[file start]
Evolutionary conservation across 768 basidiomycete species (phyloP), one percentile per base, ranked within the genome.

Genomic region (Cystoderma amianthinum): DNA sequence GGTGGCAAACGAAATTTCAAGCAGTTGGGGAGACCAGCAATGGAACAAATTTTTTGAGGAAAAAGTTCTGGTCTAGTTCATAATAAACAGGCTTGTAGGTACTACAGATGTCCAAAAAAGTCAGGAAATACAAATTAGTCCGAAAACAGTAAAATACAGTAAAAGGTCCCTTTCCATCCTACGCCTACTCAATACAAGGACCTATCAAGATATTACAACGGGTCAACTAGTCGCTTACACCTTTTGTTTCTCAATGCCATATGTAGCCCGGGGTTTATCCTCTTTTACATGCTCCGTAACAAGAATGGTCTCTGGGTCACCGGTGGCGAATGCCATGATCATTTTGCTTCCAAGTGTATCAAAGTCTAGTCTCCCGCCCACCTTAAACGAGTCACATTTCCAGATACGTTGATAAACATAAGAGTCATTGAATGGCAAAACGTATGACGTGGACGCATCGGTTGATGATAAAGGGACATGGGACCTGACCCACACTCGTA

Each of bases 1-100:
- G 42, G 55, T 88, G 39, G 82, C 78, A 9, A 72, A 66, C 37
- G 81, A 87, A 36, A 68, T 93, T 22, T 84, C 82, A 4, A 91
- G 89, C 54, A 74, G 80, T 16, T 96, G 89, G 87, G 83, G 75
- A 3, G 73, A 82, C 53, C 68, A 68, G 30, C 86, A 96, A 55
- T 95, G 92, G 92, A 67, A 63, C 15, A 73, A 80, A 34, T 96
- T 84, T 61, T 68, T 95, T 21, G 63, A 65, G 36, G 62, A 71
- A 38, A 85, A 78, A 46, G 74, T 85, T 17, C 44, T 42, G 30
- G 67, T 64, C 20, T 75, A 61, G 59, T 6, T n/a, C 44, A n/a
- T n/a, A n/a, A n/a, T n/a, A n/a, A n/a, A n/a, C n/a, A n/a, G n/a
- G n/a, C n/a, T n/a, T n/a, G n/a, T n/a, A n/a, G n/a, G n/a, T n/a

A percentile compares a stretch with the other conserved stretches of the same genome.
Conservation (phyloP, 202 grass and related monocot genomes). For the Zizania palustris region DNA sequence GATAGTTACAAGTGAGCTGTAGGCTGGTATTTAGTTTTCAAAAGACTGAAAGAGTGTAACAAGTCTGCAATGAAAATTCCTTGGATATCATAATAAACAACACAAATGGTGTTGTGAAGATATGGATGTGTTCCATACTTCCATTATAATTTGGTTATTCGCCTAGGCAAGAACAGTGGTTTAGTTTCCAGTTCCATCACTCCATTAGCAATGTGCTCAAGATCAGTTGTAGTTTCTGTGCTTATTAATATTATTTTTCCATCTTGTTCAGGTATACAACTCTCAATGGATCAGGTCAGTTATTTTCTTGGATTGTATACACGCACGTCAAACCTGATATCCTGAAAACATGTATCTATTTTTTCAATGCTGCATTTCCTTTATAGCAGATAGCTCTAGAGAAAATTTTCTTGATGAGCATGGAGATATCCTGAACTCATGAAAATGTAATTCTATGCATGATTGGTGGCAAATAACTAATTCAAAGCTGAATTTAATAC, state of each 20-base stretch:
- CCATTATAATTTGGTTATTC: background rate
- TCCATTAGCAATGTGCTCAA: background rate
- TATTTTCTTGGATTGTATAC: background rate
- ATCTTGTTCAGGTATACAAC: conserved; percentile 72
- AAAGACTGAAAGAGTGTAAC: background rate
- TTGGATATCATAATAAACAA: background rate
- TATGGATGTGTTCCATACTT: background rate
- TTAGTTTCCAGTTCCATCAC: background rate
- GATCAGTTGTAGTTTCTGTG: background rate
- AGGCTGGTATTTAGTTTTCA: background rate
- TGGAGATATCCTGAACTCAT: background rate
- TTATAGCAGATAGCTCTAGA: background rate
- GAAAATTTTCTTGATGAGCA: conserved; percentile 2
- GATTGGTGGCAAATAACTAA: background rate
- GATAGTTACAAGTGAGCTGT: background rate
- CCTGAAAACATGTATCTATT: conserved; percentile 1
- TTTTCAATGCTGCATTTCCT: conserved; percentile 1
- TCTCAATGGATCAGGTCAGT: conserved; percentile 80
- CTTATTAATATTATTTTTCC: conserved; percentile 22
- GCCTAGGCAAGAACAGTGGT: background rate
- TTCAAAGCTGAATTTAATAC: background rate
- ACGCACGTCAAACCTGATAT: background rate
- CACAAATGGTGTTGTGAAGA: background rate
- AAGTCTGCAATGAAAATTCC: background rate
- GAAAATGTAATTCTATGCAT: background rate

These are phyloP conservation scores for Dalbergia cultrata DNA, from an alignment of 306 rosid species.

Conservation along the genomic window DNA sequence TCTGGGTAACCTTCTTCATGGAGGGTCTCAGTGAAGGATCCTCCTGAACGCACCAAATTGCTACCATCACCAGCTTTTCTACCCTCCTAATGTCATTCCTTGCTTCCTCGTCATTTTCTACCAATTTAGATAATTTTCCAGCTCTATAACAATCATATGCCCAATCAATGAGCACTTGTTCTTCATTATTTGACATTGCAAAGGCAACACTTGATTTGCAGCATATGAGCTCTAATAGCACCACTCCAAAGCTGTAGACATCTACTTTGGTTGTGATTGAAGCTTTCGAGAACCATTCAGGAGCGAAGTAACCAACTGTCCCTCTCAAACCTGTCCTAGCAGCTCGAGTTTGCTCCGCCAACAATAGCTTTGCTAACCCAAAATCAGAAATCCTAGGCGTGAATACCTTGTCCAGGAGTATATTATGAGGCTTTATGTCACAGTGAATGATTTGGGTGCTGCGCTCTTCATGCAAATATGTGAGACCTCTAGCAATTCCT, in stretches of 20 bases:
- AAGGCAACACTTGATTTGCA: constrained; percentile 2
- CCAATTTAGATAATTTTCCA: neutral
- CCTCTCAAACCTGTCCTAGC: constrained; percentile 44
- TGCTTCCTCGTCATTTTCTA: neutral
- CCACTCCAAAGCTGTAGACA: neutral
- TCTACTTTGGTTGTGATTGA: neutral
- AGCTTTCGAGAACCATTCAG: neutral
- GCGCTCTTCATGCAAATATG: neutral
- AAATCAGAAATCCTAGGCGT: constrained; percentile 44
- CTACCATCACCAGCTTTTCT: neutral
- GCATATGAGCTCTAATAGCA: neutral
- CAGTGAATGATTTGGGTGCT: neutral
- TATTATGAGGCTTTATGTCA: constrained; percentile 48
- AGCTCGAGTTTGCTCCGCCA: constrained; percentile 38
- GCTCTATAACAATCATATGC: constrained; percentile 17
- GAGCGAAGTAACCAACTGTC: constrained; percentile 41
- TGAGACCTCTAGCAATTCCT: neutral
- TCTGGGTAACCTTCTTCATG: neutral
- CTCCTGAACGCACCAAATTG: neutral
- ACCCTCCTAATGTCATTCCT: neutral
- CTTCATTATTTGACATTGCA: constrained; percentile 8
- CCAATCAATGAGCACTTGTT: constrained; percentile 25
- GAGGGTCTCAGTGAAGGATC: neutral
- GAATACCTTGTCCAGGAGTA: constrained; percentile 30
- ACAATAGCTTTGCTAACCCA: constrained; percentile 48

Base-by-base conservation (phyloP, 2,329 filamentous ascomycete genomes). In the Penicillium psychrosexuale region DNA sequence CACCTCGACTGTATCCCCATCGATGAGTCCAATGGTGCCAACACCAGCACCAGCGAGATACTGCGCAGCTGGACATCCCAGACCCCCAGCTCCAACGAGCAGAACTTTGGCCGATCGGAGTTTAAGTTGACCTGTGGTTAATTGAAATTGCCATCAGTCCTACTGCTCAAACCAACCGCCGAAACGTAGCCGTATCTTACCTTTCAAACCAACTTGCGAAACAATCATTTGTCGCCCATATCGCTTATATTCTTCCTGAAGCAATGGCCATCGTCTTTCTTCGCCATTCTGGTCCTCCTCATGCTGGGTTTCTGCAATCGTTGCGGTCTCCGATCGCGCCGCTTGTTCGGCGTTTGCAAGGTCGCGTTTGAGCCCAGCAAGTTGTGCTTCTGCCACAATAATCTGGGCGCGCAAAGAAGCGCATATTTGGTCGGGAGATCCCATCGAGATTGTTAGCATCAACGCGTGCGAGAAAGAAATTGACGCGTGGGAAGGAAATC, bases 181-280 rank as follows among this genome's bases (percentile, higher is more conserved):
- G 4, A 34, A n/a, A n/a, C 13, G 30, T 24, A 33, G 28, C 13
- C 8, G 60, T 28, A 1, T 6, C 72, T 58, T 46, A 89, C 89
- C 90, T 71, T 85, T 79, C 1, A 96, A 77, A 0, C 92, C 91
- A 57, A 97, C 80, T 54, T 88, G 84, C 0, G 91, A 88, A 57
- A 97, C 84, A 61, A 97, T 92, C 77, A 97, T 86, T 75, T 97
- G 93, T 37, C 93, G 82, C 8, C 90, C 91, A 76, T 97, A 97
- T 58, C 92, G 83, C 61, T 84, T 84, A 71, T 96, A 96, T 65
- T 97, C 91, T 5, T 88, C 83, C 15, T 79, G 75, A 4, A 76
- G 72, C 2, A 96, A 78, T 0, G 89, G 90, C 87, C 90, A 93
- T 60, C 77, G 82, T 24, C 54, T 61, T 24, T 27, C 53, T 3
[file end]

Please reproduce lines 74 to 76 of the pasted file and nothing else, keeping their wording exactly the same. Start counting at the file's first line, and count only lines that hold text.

- G 93, T 37, C 93, G 82, C 8, C 90, C 91, A 76, T 97, A 97
- T 58, C 92, G 83, C 61, T 84, T 84, A 71, T 96, A 96, T 65
- T 97, C 91, T 5, T 88, C 83, C 15, T 79, G 75, A 4, A 76